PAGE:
what is the difference between autism and social anxiety - Social Anxiety Forum
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post #1 of 8 (permalink) Old 04-23-2020, 02:01 AM Thread Starter
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what is the difference between autism and social anxiety

whats the difference.....my dad the other day asked me if i was on the autism spectrum, i didnt know.....i know i have bad social anxiety buut autism, whats the difference?
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post #2 of 8 (permalink) Old 04-23-2020, 01:43 PM
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There's a big difference....too big to even quantify in a forum post.

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post #3 of 8 (permalink) Old 04-23-2020, 02:18 PM
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Originally Posted by irishkarl View Post
whats the difference.....my dad the other day asked me if i was on the autism spectrum, i didnt know.....i know i have bad social anxiety buut autism, whats the difference?
Autism is on a spectrum, hence the name "autism spectrum disorder". There are mild cases, and severe cases. I don't think you're a low-functioning autist, because if that was the case you (and everyone else) would know. Typically, autistic individuals have a very poor grasp of social skills and have difficulty understanding subtle cues when interacting with others. It's also difficult for many people on the spectrum to feel empathy towards others (although there are many who are very empathetic!). People w autism also tend to be fixated on one or several hobbies or interests, as opposed to being interested in a wide spectrum of things. Again, these are generalizations; everyone on the spectrum is different.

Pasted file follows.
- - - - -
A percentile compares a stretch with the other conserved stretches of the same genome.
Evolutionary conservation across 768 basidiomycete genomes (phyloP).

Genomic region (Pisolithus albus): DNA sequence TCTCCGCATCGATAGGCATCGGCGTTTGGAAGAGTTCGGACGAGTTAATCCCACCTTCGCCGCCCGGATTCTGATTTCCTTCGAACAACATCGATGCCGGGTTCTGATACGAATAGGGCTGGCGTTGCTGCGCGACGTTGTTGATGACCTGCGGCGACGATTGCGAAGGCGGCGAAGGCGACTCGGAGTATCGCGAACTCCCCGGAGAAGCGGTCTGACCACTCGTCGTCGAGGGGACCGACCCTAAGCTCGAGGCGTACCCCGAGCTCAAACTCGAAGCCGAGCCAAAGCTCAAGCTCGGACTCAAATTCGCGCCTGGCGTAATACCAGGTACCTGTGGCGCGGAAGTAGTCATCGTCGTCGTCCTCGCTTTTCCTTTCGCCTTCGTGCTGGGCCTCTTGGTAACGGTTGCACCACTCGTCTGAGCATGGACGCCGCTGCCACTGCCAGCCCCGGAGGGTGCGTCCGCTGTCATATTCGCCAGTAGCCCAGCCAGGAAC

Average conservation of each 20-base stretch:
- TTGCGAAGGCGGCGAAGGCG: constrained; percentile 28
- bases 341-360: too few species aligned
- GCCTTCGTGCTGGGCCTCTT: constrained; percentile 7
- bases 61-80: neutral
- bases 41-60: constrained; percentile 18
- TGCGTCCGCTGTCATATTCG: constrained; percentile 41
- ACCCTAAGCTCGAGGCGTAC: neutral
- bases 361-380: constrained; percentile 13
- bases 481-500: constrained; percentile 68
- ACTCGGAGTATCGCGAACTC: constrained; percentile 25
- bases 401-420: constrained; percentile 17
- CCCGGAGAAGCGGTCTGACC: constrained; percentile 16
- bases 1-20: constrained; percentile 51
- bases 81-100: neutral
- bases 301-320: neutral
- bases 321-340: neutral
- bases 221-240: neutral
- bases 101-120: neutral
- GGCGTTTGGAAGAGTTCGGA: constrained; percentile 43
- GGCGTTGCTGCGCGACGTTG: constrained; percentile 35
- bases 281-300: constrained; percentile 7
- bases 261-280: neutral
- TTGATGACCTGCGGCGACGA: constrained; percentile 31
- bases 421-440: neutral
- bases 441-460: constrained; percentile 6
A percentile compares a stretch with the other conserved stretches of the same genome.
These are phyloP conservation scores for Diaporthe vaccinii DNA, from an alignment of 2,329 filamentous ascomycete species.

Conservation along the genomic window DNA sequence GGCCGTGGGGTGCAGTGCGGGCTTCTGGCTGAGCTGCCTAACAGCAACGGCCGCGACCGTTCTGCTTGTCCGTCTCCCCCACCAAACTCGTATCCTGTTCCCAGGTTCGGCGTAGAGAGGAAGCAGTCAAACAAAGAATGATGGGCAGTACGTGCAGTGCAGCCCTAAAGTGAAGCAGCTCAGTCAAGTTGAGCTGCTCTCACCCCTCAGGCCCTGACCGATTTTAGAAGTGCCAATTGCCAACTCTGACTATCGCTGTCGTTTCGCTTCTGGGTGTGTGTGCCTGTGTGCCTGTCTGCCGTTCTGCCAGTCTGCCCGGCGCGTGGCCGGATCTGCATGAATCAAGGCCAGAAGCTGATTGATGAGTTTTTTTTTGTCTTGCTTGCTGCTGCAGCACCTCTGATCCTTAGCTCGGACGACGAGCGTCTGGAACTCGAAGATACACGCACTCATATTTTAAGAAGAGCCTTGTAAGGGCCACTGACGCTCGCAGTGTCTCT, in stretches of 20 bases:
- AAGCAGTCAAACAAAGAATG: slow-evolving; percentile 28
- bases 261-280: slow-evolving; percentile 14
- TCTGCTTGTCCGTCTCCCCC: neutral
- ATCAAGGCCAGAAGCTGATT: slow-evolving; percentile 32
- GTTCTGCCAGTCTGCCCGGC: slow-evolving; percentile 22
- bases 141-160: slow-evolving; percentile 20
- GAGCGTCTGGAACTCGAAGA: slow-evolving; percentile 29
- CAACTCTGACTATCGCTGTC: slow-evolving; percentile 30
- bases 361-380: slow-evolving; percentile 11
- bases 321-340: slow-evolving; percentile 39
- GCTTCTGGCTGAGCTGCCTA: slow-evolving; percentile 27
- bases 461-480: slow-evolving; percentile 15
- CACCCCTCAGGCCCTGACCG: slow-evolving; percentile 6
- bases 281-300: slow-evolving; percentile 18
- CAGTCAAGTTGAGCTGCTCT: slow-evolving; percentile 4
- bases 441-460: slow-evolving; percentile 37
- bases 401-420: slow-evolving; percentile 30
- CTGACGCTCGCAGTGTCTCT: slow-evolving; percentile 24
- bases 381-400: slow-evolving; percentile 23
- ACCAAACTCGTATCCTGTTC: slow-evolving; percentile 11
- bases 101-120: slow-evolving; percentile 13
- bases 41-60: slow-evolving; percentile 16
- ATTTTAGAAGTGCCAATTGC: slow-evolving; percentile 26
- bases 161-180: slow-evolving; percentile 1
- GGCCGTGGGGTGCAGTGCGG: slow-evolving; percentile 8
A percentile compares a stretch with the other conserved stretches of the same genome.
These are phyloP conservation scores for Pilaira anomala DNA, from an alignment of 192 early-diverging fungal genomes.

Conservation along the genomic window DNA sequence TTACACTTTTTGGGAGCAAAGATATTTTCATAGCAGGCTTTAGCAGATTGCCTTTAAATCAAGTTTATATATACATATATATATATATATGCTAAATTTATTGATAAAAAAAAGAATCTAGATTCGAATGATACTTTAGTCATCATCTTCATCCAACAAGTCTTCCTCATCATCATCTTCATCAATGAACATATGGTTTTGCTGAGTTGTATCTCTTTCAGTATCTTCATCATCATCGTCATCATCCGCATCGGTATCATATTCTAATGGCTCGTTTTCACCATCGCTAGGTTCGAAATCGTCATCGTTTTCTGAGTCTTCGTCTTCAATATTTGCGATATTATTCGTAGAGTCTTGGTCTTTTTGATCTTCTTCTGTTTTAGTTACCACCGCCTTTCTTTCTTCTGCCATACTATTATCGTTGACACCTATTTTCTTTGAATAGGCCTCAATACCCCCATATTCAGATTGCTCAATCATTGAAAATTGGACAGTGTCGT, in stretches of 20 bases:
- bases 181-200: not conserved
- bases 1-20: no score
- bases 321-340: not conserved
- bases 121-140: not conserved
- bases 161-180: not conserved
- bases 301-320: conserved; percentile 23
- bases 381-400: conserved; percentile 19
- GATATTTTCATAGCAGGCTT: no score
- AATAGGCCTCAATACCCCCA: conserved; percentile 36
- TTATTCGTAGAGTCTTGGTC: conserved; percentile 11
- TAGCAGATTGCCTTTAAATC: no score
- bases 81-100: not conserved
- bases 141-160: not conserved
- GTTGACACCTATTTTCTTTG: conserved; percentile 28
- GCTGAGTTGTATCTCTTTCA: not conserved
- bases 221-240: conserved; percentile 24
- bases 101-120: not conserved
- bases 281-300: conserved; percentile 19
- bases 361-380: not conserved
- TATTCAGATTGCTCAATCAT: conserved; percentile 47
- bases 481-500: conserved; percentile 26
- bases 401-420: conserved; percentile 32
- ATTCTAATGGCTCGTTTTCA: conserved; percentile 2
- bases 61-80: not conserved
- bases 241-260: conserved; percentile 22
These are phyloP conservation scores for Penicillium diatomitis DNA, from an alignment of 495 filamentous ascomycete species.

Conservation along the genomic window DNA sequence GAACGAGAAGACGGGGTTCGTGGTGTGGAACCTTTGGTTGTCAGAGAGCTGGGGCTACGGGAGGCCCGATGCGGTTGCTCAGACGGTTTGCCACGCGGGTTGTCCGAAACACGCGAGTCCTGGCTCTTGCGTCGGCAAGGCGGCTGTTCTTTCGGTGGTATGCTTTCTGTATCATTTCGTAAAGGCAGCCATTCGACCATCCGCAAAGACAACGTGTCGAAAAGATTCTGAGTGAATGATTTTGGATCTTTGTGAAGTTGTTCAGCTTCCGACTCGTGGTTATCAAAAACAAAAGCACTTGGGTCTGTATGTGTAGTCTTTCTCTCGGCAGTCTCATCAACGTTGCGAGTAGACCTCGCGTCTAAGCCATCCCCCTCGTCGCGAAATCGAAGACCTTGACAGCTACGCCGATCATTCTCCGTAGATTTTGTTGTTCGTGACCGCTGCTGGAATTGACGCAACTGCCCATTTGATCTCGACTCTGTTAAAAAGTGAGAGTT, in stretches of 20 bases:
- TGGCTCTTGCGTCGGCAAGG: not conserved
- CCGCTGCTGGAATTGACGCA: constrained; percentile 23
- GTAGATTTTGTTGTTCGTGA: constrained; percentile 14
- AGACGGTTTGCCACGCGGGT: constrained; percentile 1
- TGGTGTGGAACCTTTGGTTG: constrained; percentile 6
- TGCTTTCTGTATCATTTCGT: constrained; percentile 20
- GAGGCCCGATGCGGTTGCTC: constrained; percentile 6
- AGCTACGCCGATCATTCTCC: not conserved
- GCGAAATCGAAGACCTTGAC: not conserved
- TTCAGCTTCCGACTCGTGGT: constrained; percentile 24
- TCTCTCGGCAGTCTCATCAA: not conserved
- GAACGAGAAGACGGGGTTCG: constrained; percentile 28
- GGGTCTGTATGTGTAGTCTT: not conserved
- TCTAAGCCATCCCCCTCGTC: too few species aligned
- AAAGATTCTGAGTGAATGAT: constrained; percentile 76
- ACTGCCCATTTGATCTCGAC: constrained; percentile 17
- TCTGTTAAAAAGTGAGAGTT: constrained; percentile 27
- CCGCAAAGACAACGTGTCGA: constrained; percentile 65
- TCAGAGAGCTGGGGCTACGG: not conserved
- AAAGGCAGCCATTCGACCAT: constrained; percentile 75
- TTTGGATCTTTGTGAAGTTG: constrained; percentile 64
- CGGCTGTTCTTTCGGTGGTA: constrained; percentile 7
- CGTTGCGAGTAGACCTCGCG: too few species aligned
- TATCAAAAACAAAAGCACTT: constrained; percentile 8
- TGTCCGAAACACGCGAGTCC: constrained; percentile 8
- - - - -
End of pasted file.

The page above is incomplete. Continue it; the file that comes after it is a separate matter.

Social anxiety on the other hand is simply described as a fear or aversion of social interactions. This usually stems from a fear of rejection from others. People with severe social anxiety usually depend extremely on being liked, accepted, and approved by others for their self-esteem. Because of their low self-confidence, people with SA often have difficulty initiating social interactions. This could range from: approaching a potential employer at a networking event, making cold calls, asking someone out romantically, asking a friend (or potential friend) to hang out, starting a conversation with a coworker or classmate, giving a presentation at work or school, and so on. Like with autism, social anxiety is also on a spectrum. Everyone feels SA to some degree, but if your SA is so severe that it interferes with your well-being or even living your day to day life, then we call that social anxiety disorder. Me personally, my SA is moderate, and I've missed out on a lot of opportunities because of that, but it's not so terrible that I cannot leave the house. (There are those in Asian countries called 'hikikomori' who are unfortunately in such a situation. They also tend to be quite depressed, which further damages their situation.)